- The Washington Times - Tuesday, June 19, 2018

Merrill Lynch has agreed to pay $42 million to settle claims it misled customers about how it handled orders, the Securities and Exchange Commission said Tuesday.

The SEC alleged Merrill Lynch told customers it was handling orders internally, when it had actually routed them to third parties, a practice known in the financial services industry as “masking.” Other firms executed the deals but Merrill Lynch falsely added the trades to their systems, going so far as to change records and provide misleading responses to customer inquires, the SEC said.

Masking is a way financial companies can appear bigger and more active than they actually are, thus reducing the fees they pay to use exchanges.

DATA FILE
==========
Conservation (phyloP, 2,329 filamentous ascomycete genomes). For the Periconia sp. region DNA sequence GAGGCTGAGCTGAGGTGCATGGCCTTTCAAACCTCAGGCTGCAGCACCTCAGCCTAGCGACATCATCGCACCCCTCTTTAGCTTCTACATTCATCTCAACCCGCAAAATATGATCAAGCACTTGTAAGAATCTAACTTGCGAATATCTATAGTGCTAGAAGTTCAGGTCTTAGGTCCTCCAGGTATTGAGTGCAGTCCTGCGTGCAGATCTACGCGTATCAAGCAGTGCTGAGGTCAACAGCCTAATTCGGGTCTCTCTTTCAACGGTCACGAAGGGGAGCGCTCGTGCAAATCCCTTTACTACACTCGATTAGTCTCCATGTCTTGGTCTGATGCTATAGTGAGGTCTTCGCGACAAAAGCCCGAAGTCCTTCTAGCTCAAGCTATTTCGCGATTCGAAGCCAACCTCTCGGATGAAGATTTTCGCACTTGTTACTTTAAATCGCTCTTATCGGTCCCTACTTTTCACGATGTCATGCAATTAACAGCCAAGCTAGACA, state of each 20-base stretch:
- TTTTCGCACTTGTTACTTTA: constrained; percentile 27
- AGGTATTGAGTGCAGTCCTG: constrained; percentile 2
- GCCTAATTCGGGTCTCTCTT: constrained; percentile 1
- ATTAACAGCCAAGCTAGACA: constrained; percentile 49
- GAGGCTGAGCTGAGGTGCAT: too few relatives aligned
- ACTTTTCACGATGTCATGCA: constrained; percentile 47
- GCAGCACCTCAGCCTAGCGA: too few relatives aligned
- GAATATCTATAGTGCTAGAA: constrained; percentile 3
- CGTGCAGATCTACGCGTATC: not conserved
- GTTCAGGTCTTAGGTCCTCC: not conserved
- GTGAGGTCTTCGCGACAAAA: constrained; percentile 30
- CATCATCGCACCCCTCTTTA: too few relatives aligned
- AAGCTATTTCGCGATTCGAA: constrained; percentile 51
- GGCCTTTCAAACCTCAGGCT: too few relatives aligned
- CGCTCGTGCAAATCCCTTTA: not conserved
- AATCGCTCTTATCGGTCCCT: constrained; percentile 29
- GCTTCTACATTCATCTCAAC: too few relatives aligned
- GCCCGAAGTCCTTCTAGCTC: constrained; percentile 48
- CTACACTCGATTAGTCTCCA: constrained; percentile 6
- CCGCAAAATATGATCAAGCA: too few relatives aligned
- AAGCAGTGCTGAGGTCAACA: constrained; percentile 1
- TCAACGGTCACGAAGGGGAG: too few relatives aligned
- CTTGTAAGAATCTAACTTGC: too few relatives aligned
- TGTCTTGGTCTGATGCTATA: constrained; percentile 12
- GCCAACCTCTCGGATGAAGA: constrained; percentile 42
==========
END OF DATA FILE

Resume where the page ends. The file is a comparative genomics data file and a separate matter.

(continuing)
Merrill Lynch stopped the practice in 2013, according to the SEC. But it did not inform customers about the practice and took steps to hide the misconduct, the government charged. All told, the SEC found that Merrill Lynch claimed it executed more than 15 million orders than it initially reported.

“By misleading customers about where their trades were executed, Merrill Lynch deprived them of the ability to make informed decisions regarding their orders and broker-dealer relationships,” Stephanie Avakian, co-director of the SEC’s Enforcement Division, said. “Merrill Lynch, which admitted that it took steps to ensure that customers did not learn about this misconduct, fell far short of the standards expected of broker-dealers in our markets.”



Under the settlement agreement, Merrill Lynch will admit wrongdoing in addition to the penalty, according to the SEC.

The Office of the New York Attorney General assisted in the case.

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